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Going to the dentist



Dentistry in Japan.

Dentistry in Japan is similar to that of other countries. It is westernized and modern, particularly so in more urban areas.


I think I have a cavity. Now what?


When you make your first appointment, you will have the standard set of x-rays, exam, and cleaning if you elect to have one. The dentist will look at your x-rays and inside your mouth to see if you have any cavities or other problems. If there are any issues, your dentist will point them out to you on your x-rays and request you make an appointment to begin the process.

If you have a cavity, the dentist will ask you what material you’d like to fill it with. It should be noted here that ceramic, gold, and fillings of other materials are NOT covered by your health insurance. If you want a material other than the standard metal filling or composite resin you will have to pay the full cost out of pocket. If your dentist tries to tell you only metal fillings are covered by insurance, it may be best to see a different dentist. Metal and composite resin fillings ARE covered by insurance.

If you choose a metal filling, a dental hygienist will take a mold of your tooth, and will have a filling made. You will have to go back in about a week to have the filling inserted. In Japan, you will not receive any anesthetic during the fixing of the metal filling, and this can be quite painful for up to 10 minutes, depending on the depth of your cavity and number of exposed nerves.



My dentist wants to do a “root treatment” instead of a root canal.


Many Japanese dentists are hesitant to skip straight to nerve removal when it comes to more serious tooth issues. Your dentist may tell you he/she wants to perform a root treatment. This consists of the dentist drilling through to the problem area, injecting medicine, and packing the tooth with temporary filling until the next treatment. While this can be effective, it often takes a month or more of repeat treatments and leaving your tooth filled only with a temporary filling, which can come loose easily.

If you do not have the time to do this or simply would like to skip to a quick treatment you are used to/familiar with, there are dentists who will perform a root canal for you. Sometimes all it takes is asking, but you are more likely to find dentists with more modern treatments, facilities, and methods in the city. It may be worth finding a city dentist for anything other than checkups and cleanings, depending on your personal preference.



I have to have a tooth pulled.


Even today, with all the treatment options available, sometimes teeth need to be pulled. Whether from disease or injury, or just getting your wisdom teeth out, if you need to have a tooth pulled, it can be a scary process. However, in the event you need an extraction, you can rest assured that the pulling itself will be painless.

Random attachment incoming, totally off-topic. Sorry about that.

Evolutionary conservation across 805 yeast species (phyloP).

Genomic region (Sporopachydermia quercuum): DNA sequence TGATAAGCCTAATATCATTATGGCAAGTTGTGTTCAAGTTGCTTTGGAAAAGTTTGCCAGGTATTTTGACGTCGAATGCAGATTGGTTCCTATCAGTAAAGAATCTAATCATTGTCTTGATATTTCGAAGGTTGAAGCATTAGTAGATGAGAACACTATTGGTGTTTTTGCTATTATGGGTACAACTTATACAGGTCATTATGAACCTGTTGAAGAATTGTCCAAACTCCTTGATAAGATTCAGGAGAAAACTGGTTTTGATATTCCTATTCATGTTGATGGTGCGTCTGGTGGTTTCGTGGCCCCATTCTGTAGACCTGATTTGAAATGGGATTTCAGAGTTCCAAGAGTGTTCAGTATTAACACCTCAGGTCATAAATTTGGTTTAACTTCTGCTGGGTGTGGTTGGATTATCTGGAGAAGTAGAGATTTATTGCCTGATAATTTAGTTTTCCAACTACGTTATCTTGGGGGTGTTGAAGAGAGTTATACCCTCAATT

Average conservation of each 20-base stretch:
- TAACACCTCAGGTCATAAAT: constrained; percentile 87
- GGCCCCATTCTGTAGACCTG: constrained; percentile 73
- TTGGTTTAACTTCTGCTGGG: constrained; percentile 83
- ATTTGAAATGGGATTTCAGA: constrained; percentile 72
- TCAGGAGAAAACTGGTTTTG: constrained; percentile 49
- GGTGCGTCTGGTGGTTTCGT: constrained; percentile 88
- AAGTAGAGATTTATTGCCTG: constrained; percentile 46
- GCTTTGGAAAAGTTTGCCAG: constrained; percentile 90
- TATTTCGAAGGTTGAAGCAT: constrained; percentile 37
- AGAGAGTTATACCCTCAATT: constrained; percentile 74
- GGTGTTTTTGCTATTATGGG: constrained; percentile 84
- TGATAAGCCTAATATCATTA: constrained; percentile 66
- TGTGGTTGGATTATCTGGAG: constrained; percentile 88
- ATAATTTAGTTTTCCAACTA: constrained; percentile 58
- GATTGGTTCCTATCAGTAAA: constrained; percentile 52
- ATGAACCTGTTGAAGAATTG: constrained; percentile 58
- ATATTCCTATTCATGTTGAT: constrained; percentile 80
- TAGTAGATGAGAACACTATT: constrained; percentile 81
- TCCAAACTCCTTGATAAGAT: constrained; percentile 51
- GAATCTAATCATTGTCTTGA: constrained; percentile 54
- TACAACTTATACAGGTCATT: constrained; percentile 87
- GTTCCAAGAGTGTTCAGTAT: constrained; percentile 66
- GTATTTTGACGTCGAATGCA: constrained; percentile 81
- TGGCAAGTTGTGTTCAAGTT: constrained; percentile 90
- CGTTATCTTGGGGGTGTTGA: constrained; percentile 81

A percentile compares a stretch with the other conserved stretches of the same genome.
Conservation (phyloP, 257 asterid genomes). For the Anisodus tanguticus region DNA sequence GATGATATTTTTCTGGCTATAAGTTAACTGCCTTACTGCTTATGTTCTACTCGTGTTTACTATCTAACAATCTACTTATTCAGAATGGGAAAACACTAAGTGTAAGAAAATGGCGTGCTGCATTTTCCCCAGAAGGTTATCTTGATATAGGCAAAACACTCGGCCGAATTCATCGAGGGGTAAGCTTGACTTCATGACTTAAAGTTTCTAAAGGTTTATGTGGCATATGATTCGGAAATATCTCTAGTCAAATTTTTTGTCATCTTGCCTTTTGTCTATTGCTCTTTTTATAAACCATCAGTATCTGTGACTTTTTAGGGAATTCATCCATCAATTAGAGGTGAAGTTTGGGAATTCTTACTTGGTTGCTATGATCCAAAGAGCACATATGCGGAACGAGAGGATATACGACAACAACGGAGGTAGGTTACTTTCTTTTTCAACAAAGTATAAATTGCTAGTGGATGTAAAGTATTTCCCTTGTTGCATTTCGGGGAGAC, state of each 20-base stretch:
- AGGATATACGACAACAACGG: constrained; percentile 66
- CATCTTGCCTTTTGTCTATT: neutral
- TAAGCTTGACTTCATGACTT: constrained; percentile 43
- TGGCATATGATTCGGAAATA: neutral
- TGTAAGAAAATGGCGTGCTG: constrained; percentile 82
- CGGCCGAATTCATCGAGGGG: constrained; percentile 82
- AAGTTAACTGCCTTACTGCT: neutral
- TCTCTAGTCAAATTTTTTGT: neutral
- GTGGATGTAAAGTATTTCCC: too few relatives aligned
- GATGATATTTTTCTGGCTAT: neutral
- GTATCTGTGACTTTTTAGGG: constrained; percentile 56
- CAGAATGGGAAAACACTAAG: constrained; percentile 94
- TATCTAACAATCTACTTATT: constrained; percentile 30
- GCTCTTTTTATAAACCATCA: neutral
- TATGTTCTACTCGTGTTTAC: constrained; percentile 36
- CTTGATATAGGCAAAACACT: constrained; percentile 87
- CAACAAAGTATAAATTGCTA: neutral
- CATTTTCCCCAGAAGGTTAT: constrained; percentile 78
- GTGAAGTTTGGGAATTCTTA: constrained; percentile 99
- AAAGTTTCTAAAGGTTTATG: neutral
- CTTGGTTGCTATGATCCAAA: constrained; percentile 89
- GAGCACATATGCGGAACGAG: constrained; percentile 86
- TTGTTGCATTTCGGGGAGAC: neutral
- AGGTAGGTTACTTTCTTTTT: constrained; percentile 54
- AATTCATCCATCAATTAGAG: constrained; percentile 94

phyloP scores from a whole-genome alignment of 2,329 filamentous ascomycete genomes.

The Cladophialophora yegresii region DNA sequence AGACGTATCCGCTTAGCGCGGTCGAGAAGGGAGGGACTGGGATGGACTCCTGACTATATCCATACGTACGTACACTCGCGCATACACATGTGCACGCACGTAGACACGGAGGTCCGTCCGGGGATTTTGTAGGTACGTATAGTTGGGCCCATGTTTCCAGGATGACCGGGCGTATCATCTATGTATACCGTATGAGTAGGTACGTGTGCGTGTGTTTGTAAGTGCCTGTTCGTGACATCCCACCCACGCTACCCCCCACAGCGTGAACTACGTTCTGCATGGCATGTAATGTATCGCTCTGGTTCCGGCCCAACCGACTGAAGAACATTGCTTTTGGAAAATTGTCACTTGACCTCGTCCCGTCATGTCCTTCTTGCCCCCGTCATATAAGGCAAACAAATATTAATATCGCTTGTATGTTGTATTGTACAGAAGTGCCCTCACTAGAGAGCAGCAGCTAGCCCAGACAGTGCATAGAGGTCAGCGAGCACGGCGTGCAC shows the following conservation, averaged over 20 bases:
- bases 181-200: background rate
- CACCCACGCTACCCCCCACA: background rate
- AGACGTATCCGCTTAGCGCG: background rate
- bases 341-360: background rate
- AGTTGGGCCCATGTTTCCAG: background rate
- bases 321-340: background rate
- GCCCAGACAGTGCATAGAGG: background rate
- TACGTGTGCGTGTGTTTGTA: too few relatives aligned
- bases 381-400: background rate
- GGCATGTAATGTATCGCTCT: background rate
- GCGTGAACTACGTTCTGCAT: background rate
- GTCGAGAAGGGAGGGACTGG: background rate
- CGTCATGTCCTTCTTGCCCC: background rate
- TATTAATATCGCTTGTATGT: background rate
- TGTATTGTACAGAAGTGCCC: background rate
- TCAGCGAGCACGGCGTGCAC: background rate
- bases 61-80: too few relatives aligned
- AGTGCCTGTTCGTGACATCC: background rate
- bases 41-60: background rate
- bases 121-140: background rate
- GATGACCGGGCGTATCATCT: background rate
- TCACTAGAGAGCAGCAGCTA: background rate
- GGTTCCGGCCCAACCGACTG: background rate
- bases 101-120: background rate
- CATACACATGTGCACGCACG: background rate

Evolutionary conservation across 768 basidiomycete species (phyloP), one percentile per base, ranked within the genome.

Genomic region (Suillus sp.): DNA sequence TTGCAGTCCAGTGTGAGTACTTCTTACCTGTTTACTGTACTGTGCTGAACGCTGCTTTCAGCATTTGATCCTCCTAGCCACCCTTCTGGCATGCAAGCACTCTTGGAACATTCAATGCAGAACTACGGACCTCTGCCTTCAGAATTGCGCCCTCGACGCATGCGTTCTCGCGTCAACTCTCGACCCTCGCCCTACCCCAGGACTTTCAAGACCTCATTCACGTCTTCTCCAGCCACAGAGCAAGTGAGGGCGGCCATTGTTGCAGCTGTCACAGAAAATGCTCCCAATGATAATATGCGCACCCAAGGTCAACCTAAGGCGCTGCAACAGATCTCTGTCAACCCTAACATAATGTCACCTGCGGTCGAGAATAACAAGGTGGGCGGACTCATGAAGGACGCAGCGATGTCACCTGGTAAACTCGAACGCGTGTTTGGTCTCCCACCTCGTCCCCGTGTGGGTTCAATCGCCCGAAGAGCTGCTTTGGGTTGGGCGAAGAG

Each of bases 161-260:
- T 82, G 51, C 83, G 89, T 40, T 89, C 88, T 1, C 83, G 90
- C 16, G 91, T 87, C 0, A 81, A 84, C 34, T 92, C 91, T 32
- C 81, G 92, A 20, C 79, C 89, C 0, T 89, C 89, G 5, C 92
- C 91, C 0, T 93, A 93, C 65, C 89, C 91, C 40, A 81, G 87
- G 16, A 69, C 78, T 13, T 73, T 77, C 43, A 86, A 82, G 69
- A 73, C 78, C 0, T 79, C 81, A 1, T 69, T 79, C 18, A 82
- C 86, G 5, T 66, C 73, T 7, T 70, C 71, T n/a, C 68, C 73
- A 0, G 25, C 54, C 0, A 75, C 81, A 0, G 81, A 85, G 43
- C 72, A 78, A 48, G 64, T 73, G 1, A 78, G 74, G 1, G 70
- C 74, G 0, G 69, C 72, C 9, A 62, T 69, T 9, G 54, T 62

First, your dentist will take a detailed x-ray of your tooth to see its exact placement, depth, and proximity to cranial nerves. Before having a tooth pulled, you will, of course, be given an anesthetic. The anesthetic for tooth extraction is given much deeper than typical dental anesthesia, so this part can be fairly painful. The pain will end almost immediately after the injection is finished. How long an extraction takes depends on how firmly in the jaw the tooth in question is, and whether the tooth’s shape allows the dentist to grasp it easily with his/her tools. If you experience any pain during the extraction, tell your dentist and he/she will give you more anesthetic.

After your extraction, the dentist will pack your open wound with gauze, and will give you more gauze that you will use to change the dressing on your own, per the dentist’s instructions. Your dentist will give you a prescription for a mild pain reliever and send you on your way.


Japanese Romaji Function
予約
(よやく)
yoyaku appointment
歯医者
(はいしゃ)
haisha dentist
診察
(しんさつ)
shinsatsu exam
レントゲン / エックス線 rentogen / ekkususen x-ray
クリーニング Kuriiningu cleaning
虫歯
(むしば)
mushiba cavity
インレー / 詰め物 inree / tsumemono filling
クラウン kuraun crown
根の治療
(ねのちりょう)
ne no chiryou root treatment
神経を取る
(しんけいをとる)
shinkei wo toru root canal
麻酔
(ますい)
masui anesthesia
銀歯
(ぎんば)
ginba metal filling/crown
コンポジットレジンインレー・クラウン Konpojittorejin inree / kuraun composite resin filling/crown
セラミックインレー・クラウン Seramikku inree / kuraun ceramic filling/crown
ゴールドインレー・クラウン goorudo inree / kuraun gold filling/crown
抜歯
(ばっし)
basshi tooth extraction
痛い
(いたい)
Itai It hurts

Orthodontia



Orthodontia in Japan.

Orthodontia in Japan, like in many other countries, is not covered by insurance. There are three types of braces available in Japan.


  1. Wire bracket braces
  2. wire_braces


  3. Ceramic braces
  4. ceramic_braces


  5. Lingual braces
  6. lingual_braces


  7. Invisalign
  8. invaslign


  9. Clear-Aligner
  10. clear_aligner


If you don’t live in an area that has a dedicated orthodontist’s office, many regular dentists’ offices have an orthodontist come in once a week. The cost of braces in Japan is comparable to that of other countries, costing anywhere from ¥500,000 to ¥1,000,000 ($5-10,000) depending on the type of braces you choose, the length of the treatment, and whether they are child or adult braces.

    
Japanese Romaji Function
矯正
(きょうせい)
kyousei Braces/orthodontia
唇側矯正
(しんそくきょうせい)
shinsokukyousei Braces on the lip-side of teeth (metal bracket/ceramic brace)
舌側矯正
(ぜっそくきょうせい)
zessokukyousei lingual braces
インビザライン inbizarain Invisalign
クリアアライナー kuria arainaa Clear-Aligner
調整
(ちょうせい)
chousei adjustment
コムバンド gomubando rubber band

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